Straw bale gardening serves as great alternative conventional planting
By Wes Ellard
For the Enquirer
Farmers and gardeners have been using compost for thousands of years, but that doesn’t mean it always has to be the same old food scraps, pet scat and lawn clippings. Wheat straw bales can also make great compost – and great planters.
“Straw bale gardening is simply planting vegetables into a straw bale that has been conditioned or gone through a composting phase,” explained Dani Carroll, an Alabama Cooperative Extension System home grounds, gardens and home pests regional agent. “It is great for urban areas and homeowners with smaller plots.”
Carroll recommends this type of gardening for anyone interested but particularly for people who have difficulty handling tools like shovels or trowels. Urban areas often lack good soil or space, so straw bales are a great way to take advantage of what space is available.
They also contain great nutrients for plants, when properly conditioned. Carroll said she recommends only certain types of plants.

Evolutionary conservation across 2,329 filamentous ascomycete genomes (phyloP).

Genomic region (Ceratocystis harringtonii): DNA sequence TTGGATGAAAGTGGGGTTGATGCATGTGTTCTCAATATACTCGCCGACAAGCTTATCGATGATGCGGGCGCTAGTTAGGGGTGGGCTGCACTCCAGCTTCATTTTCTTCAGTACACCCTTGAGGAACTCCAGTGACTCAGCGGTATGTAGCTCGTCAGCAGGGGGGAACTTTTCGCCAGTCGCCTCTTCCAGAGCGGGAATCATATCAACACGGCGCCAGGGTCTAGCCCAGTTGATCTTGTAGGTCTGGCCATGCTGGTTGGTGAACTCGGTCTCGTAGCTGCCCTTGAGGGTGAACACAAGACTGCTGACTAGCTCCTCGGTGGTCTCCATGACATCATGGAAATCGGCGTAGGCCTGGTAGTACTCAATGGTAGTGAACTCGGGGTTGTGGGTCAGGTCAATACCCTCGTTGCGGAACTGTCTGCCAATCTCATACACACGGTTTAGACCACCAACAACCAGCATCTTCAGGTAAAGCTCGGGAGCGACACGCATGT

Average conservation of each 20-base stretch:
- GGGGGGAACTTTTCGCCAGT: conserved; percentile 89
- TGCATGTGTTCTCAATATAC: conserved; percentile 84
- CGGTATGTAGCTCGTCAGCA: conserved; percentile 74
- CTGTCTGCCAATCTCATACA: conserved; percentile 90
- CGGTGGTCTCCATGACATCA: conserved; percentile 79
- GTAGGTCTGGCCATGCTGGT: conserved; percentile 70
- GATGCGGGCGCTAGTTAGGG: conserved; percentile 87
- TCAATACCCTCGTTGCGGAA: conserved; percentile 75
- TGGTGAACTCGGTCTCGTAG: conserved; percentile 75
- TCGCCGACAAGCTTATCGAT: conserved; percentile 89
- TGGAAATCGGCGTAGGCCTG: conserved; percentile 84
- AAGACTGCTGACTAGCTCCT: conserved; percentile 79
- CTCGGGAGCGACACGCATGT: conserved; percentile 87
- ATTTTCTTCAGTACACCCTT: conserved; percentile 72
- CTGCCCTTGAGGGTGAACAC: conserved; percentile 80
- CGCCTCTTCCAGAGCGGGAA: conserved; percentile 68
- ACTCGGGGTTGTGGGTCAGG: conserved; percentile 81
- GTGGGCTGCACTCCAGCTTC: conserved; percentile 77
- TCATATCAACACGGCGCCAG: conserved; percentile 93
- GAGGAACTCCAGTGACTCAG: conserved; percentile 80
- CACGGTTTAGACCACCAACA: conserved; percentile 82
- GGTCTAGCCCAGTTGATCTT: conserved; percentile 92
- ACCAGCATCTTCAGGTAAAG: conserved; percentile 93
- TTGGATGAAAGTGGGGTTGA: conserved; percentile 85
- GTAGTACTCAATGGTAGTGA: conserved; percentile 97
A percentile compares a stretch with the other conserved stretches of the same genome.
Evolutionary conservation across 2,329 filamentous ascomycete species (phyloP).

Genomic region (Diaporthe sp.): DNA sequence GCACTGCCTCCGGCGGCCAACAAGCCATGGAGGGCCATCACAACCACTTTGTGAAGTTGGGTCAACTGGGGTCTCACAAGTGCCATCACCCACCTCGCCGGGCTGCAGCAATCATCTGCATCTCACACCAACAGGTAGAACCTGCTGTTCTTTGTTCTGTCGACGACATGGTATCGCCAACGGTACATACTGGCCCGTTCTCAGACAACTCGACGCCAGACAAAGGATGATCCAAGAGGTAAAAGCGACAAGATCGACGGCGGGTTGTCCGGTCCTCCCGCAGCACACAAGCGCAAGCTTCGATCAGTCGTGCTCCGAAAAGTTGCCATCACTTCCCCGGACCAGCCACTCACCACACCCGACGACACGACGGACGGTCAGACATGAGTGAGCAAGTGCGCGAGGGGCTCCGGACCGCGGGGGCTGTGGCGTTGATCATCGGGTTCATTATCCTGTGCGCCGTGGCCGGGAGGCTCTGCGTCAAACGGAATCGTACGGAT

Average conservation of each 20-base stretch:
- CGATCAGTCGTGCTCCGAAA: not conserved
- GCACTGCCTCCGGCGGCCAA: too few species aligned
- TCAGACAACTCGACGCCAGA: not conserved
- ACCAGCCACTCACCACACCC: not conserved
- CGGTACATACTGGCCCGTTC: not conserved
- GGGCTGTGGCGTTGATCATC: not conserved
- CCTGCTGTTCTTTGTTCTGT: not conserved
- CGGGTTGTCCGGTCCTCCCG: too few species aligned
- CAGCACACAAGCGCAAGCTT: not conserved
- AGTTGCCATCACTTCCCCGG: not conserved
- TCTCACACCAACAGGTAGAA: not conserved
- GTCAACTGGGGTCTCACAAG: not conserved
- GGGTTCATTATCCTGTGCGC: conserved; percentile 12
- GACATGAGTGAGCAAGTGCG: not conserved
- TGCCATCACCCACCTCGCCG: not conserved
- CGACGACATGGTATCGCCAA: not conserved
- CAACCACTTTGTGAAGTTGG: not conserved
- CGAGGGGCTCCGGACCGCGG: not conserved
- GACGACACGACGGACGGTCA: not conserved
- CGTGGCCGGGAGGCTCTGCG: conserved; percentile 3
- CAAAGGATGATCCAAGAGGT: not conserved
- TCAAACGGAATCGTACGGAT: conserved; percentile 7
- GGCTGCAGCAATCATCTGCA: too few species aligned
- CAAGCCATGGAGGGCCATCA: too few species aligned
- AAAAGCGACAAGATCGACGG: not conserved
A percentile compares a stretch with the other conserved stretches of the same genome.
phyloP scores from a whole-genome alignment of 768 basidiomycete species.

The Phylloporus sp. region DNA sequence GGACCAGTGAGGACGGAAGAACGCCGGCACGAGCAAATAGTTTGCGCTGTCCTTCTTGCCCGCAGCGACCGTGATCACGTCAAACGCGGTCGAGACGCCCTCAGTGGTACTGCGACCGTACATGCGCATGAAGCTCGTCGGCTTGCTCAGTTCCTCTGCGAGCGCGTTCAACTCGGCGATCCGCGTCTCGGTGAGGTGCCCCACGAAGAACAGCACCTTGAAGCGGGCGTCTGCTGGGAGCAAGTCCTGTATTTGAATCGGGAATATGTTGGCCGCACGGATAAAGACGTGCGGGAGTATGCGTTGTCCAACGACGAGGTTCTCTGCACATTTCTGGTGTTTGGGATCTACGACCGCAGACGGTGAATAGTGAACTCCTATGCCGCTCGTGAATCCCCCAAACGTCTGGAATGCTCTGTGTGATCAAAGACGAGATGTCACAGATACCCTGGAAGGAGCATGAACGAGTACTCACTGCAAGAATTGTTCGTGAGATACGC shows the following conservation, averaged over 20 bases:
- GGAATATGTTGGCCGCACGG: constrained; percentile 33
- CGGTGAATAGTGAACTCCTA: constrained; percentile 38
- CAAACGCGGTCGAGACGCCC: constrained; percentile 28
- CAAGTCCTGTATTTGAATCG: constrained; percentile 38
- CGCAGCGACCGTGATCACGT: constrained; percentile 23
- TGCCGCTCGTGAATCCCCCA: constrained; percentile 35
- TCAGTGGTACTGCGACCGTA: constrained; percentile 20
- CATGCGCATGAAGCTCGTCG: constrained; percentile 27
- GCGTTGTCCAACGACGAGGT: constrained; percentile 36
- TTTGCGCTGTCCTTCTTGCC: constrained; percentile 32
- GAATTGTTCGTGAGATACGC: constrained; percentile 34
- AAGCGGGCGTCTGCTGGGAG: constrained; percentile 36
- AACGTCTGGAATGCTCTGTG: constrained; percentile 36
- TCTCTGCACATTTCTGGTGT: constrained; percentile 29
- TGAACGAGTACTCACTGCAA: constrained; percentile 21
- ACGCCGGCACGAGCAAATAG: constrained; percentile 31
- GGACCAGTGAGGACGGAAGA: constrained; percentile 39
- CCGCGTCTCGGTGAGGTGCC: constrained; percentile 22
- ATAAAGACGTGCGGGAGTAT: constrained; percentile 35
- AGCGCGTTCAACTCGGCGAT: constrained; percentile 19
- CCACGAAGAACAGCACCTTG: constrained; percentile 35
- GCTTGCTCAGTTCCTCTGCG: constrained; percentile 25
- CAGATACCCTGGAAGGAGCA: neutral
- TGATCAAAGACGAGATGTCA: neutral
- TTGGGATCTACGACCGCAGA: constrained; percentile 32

“I like to grow herbs, flowers and traditional vegetables,” she said. “Shorter plants like tomatoes, broccoli, cabbage and greens tend to work best. Taller, larger or heavier plants could knock the bale off balance, catch too much wind or simply be too large to plant in a single bale.”
Transplants are the planting method of choice, as seeds are more difficult to germinate using this method.
To begin, gardeners should buy a wheat straw bale. Carroll said wheat straw works best because pine straw does not break down enough and hay bales might contain more weed seeds.
Carroll said the gardener should saturate the bale with water before adding fertilizer. Use a high-nitrogen, water soluble fertilizer, and thoroughly re-water the bale with each instance of fertilization.
On day 10, the gardener should add one cup of dolomitic lime over the top of the bale and water it in. After that, Carroll said to add some balanced fertilizer for several days until the conditioning or composting process is finished. The process should take about two weeks.
Once conditioning is complete, the gardener should plant the garden as they would any other garden. Carroll also recommends backfilling the hole around the plant once it is in place to fill any gaps and help the root system grow.
The gardener can then maintain the straw bale garden as if it were a basic, on-the-ground garden. Make sure to water regularly until finished with the bale.
The Alabama Cooperative Extension System’s Straw Bale Gardening Guide suggests recycling bales after they are depleted. They can be used as mulch or compost.
According to the guide, gardeners might be able to get two plantings out of one straw bale.
Visit aces.edu to learn more about all types of gardening.